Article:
|Author:||David J. Staley|
|Title:||Digital Historiography: Virtual Reality|
|Publication Info:||Ann Arbor, MI: MPublishing, University of Michigan Library
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Digital Historiography: Virtual Reality
David J. Staley
vol. 2, no. 1, April 1999
|Article Type:||Book Review|
Digital Historiography: Virtual Reality
- Body Mecanique: Artistic Explorations of Digital Realms (Columbus: Wexner Center for the Arts, The Ohio State University, 1998)
- Mary Anne Moser, ed. Immersed in Technology: Art and Virtual Environments (Cambridge: The MIT Press, 1996)
Historians of the future will be born of a culture that values the images, sounds and movement of video games over the silent, placid words of books. It is reasonable to suppose, therefore, that these historians might begin to encourage their apprentices to represent the past through similar visual/aural/kinesic environments. "Narrative" may very well unfold in visual, not written mediums. In the same way historians interested in written narrative often look to novelists for models and inspiration, visually-oriented historians might begin to look to artists for theories, analogies and inspiration. The video game—in the form of virtual reality technologies—raises interesting questions about the future of historical narrative in cyberspace.
In order to fully appreciate the narrative implications of VR, one needs to directly experience it. My wife and I experienced two such installations from a 1998 Wexner Center for the Arts exhibit titled "Body Mecanique;" both of which dealt with issues of narrative in cyberspace. The first, Dead Souls by Janine Cirincione and Michael Ferraro is a glorified video game, although my son's video games are far more complex than this display. The participant walks up to a dais and uses a joystick to navigate around a virtual space displayed on the wall in front. This is VR without the goggles and gloves that most people associate with the technology. The virtual space itself is minimalist and surreal; yet it takes only a bit of imagination to think of how historians might use such environments. For example, one might program the space to replicate an historic place, thereby allowing the viewer to participate in and experience the past. While such experiences might obviously include the battle scenes preferred by video game addicts or other such spectacles, one could also envision less extreme virtual scenes of everyday life.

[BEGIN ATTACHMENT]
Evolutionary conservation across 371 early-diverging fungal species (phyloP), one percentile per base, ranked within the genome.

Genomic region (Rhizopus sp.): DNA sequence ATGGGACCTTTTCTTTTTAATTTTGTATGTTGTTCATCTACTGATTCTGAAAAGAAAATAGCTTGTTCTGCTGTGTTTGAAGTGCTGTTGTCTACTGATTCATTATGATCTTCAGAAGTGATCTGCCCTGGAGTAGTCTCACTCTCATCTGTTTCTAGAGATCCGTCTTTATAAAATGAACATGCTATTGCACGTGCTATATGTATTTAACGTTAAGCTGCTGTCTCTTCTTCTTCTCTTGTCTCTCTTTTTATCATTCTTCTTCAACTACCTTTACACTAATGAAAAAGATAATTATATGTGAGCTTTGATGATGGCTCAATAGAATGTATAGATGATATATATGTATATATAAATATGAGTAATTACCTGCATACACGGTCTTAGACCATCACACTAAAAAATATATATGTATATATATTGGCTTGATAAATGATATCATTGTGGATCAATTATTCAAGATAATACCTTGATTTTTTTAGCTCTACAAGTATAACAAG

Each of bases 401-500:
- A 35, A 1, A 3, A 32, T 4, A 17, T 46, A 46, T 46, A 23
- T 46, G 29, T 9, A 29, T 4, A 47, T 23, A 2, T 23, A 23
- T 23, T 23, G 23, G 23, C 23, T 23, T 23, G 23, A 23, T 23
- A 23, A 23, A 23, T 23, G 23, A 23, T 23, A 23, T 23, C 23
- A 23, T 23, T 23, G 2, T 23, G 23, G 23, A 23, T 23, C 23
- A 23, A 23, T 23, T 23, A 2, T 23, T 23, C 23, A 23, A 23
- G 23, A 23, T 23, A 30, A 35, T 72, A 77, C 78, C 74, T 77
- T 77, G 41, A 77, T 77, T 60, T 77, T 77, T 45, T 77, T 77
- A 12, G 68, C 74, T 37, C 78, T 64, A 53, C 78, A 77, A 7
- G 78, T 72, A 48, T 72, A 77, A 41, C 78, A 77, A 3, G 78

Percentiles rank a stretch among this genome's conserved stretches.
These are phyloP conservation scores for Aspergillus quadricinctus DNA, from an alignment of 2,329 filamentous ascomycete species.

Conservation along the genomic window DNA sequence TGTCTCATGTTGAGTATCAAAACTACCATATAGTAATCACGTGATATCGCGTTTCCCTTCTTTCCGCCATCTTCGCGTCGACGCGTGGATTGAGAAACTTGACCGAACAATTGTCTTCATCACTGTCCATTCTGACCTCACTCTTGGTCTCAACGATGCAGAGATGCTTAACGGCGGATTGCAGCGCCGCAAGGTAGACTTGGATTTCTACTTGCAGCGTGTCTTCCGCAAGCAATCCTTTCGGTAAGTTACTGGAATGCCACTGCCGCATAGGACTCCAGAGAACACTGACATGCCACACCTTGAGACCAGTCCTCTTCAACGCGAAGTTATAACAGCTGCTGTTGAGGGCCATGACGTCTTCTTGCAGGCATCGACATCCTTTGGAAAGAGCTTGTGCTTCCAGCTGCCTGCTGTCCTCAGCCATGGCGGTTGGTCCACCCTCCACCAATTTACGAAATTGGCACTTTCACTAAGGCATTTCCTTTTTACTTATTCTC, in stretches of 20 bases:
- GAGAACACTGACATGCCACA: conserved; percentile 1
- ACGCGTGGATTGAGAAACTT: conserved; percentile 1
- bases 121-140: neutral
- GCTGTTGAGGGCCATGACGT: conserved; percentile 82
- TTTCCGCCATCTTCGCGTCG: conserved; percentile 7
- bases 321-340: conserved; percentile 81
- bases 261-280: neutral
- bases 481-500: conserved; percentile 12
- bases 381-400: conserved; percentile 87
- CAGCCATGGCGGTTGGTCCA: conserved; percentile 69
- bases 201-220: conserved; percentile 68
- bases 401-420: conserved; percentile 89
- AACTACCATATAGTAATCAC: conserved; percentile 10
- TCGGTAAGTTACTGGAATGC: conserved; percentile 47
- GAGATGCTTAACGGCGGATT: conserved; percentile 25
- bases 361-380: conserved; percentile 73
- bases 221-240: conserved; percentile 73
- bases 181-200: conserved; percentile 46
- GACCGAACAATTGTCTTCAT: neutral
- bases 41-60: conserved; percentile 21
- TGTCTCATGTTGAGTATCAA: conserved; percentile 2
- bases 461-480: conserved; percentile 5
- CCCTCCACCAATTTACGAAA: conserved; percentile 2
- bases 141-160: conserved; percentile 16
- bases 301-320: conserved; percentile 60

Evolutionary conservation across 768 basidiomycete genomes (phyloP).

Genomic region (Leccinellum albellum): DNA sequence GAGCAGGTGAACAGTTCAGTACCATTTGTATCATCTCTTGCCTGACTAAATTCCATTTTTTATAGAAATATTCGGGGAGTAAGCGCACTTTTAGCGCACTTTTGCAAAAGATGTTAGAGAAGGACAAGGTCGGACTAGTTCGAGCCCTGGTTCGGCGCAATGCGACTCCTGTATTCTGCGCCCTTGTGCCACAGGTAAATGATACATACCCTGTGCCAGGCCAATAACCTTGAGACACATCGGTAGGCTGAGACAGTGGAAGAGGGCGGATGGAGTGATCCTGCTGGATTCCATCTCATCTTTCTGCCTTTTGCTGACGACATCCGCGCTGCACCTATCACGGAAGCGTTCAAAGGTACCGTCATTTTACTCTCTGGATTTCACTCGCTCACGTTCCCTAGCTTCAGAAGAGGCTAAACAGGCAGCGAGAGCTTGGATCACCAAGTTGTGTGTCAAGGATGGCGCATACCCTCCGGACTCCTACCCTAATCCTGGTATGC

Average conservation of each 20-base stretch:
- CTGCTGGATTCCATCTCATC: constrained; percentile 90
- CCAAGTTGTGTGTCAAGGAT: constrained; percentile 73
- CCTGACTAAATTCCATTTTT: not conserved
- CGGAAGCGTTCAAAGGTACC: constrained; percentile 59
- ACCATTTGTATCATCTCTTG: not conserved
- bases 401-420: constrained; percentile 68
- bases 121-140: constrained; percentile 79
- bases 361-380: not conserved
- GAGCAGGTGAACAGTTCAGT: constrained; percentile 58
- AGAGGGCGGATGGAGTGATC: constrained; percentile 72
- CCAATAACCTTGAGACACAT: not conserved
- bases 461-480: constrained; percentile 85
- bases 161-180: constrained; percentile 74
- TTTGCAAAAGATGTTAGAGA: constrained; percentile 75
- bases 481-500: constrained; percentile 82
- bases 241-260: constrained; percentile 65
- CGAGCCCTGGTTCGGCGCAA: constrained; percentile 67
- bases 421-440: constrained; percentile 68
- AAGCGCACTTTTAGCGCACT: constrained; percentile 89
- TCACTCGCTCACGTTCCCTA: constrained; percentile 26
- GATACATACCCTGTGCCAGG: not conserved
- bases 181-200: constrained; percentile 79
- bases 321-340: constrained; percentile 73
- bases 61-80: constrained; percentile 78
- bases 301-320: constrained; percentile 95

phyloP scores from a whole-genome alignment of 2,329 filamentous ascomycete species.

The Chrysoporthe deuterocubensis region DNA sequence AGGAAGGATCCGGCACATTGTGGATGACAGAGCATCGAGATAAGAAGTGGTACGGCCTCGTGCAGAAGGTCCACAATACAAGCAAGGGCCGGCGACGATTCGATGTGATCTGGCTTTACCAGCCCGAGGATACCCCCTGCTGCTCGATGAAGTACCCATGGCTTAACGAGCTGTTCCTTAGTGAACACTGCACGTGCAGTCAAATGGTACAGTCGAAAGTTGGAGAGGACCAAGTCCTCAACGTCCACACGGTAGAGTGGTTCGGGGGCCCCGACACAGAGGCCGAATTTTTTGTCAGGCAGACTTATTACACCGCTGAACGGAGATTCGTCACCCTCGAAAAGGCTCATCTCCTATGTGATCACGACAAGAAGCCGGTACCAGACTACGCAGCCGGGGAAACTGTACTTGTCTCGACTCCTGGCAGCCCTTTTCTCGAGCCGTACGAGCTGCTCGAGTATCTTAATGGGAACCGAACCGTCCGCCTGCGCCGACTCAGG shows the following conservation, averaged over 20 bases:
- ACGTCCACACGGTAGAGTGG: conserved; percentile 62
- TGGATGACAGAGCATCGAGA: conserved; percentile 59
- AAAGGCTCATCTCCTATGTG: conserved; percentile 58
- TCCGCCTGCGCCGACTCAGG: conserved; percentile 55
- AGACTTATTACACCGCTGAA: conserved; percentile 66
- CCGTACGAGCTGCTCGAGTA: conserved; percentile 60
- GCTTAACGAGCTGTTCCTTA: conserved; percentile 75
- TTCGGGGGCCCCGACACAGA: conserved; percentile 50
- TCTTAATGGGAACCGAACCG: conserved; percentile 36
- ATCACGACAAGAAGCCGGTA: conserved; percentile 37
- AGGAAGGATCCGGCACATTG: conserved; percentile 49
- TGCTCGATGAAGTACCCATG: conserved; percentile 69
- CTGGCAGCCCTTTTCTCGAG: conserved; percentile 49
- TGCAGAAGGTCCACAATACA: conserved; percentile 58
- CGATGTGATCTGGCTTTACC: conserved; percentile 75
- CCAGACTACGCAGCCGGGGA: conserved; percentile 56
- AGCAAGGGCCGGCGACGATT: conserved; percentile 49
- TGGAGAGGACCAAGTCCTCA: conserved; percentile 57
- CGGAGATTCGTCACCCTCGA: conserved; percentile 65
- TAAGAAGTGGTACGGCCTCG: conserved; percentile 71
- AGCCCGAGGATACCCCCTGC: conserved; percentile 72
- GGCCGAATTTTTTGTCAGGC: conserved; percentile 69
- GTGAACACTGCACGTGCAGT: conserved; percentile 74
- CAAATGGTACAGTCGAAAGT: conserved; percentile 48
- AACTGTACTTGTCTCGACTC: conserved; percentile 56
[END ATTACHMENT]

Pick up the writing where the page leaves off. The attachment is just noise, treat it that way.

Another installation, Artificial Changelings by Toni Dove, was far more interesting. The narrative in this "feminist history lesson" (27) is visual and aural and is moved along by the body movements of the participant, in this case, my wife Alexa Reck. By stepping on the electronically labeled pads on the floor, Alexa could either move the video images forward or backward in time, and could shift the direction of the narrative from the life of 19th century kleptomaniac Arathusa to that of Zilith, a hacker from the future. By moving her arms around, Alexa could influence the pace of the narrative; by standing still, the sounds and visual images also stand still. Again, the themes in this installation are abstract and artistic, and are activated by random, rather than deliberate, body movements. Historians might, nevertheless, think about how they might display more "realistic" images and sounds, and how viewer/participants might activate the narrative by their deliberate movement and kinesic interaction.
This exhibit is an extension of the notion, popularized by hypertext theorists, that the reader (or viewer) determines the reading order, or in this case, the procession of words and images. Cirincione and Ferraro seek "to build a narration that follows the choices a player makes." (19) In Toni Dove's virtual space, "narration becomes an interactive event." (27) Observing these displays also raised other issues that do not arise in hypertext theory. For example, I found Alexa's body movements more interesting than the surrealistic images and sounds; clearly, her actions were as much a part of the installation as the digital technology. In contrast, one rarely notices the act of reading, which for a print culture remains a solitary, silent and still activity. Imagine the image of St. Jerome in his study; now envision his digital counterpart gesticulating and dancing.
The exhibit guide offers striking still photographs from the Wexner Center installations; additionally, the works of Cirincione and Ferraro as well as Toni Dove can be accessed on line at (respectively) http://www.possibleworlds.com and http://www.funnygarbage.com/dove (however, I would point out that these displays have to be experienced to be fully appreciated; the book and web pages are interesting, but do not replicate the experience).